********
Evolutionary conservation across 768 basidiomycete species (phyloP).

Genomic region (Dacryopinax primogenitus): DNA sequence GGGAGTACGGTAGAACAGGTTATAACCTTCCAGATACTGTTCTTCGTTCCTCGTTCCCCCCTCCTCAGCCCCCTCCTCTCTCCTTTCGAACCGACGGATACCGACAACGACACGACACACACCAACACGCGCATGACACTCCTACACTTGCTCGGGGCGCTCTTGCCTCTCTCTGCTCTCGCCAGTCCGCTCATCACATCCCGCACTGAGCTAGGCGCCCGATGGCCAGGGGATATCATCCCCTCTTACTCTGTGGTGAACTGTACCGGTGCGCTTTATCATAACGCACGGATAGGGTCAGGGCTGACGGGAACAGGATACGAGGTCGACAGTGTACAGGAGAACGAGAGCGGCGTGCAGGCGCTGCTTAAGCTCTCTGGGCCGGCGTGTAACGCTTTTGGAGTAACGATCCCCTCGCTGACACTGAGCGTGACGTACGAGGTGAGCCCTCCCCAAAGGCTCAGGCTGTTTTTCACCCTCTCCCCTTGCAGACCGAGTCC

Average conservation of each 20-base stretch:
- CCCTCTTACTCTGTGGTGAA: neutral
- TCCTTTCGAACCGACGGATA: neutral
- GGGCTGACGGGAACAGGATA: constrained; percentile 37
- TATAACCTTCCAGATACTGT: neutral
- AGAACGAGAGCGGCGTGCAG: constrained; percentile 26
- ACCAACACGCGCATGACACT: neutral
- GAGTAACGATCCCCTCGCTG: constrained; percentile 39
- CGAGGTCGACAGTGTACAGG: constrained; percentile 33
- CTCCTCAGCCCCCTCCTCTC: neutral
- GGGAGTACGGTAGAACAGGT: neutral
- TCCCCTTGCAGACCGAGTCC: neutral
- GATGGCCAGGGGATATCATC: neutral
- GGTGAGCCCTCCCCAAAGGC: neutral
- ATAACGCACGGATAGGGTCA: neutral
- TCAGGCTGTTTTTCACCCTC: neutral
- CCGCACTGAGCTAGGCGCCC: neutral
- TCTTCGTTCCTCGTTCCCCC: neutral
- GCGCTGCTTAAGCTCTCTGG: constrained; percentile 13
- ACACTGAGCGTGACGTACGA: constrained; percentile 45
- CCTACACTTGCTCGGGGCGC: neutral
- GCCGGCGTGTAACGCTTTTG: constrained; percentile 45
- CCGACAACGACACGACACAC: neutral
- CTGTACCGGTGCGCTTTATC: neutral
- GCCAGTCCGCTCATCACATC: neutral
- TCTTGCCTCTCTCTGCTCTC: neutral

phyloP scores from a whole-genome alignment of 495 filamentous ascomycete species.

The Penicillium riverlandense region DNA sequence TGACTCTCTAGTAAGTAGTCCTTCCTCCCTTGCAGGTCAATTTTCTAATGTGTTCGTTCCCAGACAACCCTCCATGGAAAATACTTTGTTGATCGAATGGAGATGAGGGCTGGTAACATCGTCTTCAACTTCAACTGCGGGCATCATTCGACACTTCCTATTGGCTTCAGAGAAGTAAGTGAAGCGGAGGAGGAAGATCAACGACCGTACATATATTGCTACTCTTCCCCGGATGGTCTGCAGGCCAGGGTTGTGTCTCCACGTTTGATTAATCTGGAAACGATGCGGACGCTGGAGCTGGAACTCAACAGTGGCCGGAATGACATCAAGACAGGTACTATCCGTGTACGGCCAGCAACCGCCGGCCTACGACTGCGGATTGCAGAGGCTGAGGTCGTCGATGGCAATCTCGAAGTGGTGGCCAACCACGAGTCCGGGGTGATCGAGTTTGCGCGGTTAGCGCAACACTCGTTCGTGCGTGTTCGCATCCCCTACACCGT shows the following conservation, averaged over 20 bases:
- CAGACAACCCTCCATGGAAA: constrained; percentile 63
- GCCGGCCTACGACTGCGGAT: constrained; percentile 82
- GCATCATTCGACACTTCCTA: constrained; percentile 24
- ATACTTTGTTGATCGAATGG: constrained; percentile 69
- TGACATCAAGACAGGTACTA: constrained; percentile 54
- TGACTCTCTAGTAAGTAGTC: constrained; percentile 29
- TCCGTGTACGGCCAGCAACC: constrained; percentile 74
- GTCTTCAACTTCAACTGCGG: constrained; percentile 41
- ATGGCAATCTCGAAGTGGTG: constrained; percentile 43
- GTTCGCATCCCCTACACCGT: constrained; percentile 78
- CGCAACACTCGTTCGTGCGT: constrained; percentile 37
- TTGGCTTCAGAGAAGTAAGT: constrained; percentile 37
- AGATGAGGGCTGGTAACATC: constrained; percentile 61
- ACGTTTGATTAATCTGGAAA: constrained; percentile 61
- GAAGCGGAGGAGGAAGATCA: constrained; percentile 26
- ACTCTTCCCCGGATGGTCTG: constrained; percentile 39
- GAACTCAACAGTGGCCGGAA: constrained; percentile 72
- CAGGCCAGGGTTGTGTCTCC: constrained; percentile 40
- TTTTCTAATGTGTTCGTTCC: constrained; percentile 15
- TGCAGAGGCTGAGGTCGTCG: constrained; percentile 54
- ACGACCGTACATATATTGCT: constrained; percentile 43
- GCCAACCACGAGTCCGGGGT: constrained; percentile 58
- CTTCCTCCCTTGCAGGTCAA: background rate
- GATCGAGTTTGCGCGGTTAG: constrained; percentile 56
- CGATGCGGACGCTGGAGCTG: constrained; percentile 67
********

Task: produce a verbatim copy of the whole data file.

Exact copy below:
Evolutionary conservation across 768 basidiomycete species (phyloP).

Genomic region (Dacryopinax primogenitus): DNA sequence GGGAGTACGGTAGAACAGGTTATAACCTTCCAGATACTGTTCTTCGTTCCTCGTTCCCCCCTCCTCAGCCCCCTCCTCTCTCCTTTCGAACCGACGGATACCGACAACGACACGACACACACCAACACGCGCATGACACTCCTACACTTGCTCGGGGCGCTCTTGCCTCTCTCTGCTCTCGCCAGTCCGCTCATCACATCCCGCACTGAGCTAGGCGCCCGATGGCCAGGGGATATCATCCCCTCTTACTCTGTGGTGAACTGTACCGGTGCGCTTTATCATAACGCACGGATAGGGTCAGGGCTGACGGGAACAGGATACGAGGTCGACAGTGTACAGGAGAACGAGAGCGGCGTGCAGGCGCTGCTTAAGCTCTCTGGGCCGGCGTGTAACGCTTTTGGAGTAACGATCCCCTCGCTGACACTGAGCGTGACGTACGAGGTGAGCCCTCCCCAAAGGCTCAGGCTGTTTTTCACCCTCTCCCCTTGCAGACCGAGTCC

Average conservation of each 20-base stretch:
- CCCTCTTACTCTGTGGTGAA: neutral
- TCCTTTCGAACCGACGGATA: neutral
- GGGCTGACGGGAACAGGATA: constrained; percentile 37
- TATAACCTTCCAGATACTGT: neutral
- AGAACGAGAGCGGCGTGCAG: constrained; percentile 26
- ACCAACACGCGCATGACACT: neutral
- GAGTAACGATCCCCTCGCTG: constrained; percentile 39
- CGAGGTCGACAGTGTACAGG: constrained; percentile 33
- CTCCTCAGCCCCCTCCTCTC: neutral
- GGGAGTACGGTAGAACAGGT: neutral
- TCCCCTTGCAGACCGAGTCC: neutral
- GATGGCCAGGGGATATCATC: neutral
- GGTGAGCCCTCCCCAAAGGC: neutral
- ATAACGCACGGATAGGGTCA: neutral
- TCAGGCTGTTTTTCACCCTC: neutral
- CCGCACTGAGCTAGGCGCCC: neutral
- TCTTCGTTCCTCGTTCCCCC: neutral
- GCGCTGCTTAAGCTCTCTGG: constrained; percentile 13
- ACACTGAGCGTGACGTACGA: constrained; percentile 45
- CCTACACTTGCTCGGGGCGC: neutral
- GCCGGCGTGTAACGCTTTTG: constrained; percentile 45
- CCGACAACGACACGACACAC: neutral
- CTGTACCGGTGCGCTTTATC: neutral
- GCCAGTCCGCTCATCACATC: neutral
- TCTTGCCTCTCTCTGCTCTC: neutral

phyloP scores from a whole-genome alignment of 495 filamentous ascomycete species.

The Penicillium riverlandense region DNA sequence TGACTCTCTAGTAAGTAGTCCTTCCTCCCTTGCAGGTCAATTTTCTAATGTGTTCGTTCCCAGACAACCCTCCATGGAAAATACTTTGTTGATCGAATGGAGATGAGGGCTGGTAACATCGTCTTCAACTTCAACTGCGGGCATCATTCGACACTTCCTATTGGCTTCAGAGAAGTAAGTGAAGCGGAGGAGGAAGATCAACGACCGTACATATATTGCTACTCTTCCCCGGATGGTCTGCAGGCCAGGGTTGTGTCTCCACGTTTGATTAATCTGGAAACGATGCGGACGCTGGAGCTGGAACTCAACAGTGGCCGGAATGACATCAAGACAGGTACTATCCGTGTACGGCCAGCAACCGCCGGCCTACGACTGCGGATTGCAGAGGCTGAGGTCGTCGATGGCAATCTCGAAGTGGTGGCCAACCACGAGTCCGGGGTGATCGAGTTTGCGCGGTTAGCGCAACACTCGTTCGTGCGTGTTCGCATCCCCTACACCGT shows the following conservation, averaged over 20 bases:
- CAGACAACCCTCCATGGAAA: constrained; percentile 63
- GCCGGCCTACGACTGCGGAT: constrained; percentile 82
- GCATCATTCGACACTTCCTA: constrained; percentile 24
- ATACTTTGTTGATCGAATGG: constrained; percentile 69
- TGACATCAAGACAGGTACTA: constrained; percentile 54
- TGACTCTCTAGTAAGTAGTC: constrained; percentile 29
- TCCGTGTACGGCCAGCAACC: constrained; percentile 74
- GTCTTCAACTTCAACTGCGG: constrained; percentile 41
- ATGGCAATCTCGAAGTGGTG: constrained; percentile 43
- GTTCGCATCCCCTACACCGT: constrained; percentile 78
- CGCAACACTCGTTCGTGCGT: constrained; percentile 37
- TTGGCTTCAGAGAAGTAAGT: constrained; percentile 37
- AGATGAGGGCTGGTAACATC: constrained; percentile 61
- ACGTTTGATTAATCTGGAAA: constrained; percentile 61
- GAAGCGGAGGAGGAAGATCA: constrained; percentile 26
- ACTCTTCCCCGGATGGTCTG: constrained; percentile 39
- GAACTCAACAGTGGCCGGAA: constrained; percentile 72
- CAGGCCAGGGTTGTGTCTCC: constrained; percentile 40
- TTTTCTAATGTGTTCGTTCC: constrained; percentile 15
- TGCAGAGGCTGAGGTCGTCG: constrained; percentile 54
- ACGACCGTACATATATTGCT: constrained; percentile 43
- GCCAACCACGAGTCCGGGGT: constrained; percentile 58
- CTTCCTCCCTTGCAGGTCAA: background rate
- GATCGAGTTTGCGCGGTTAG: constrained; percentile 56
- CGATGCGGACGCTGGAGCTG: constrained; percentile 67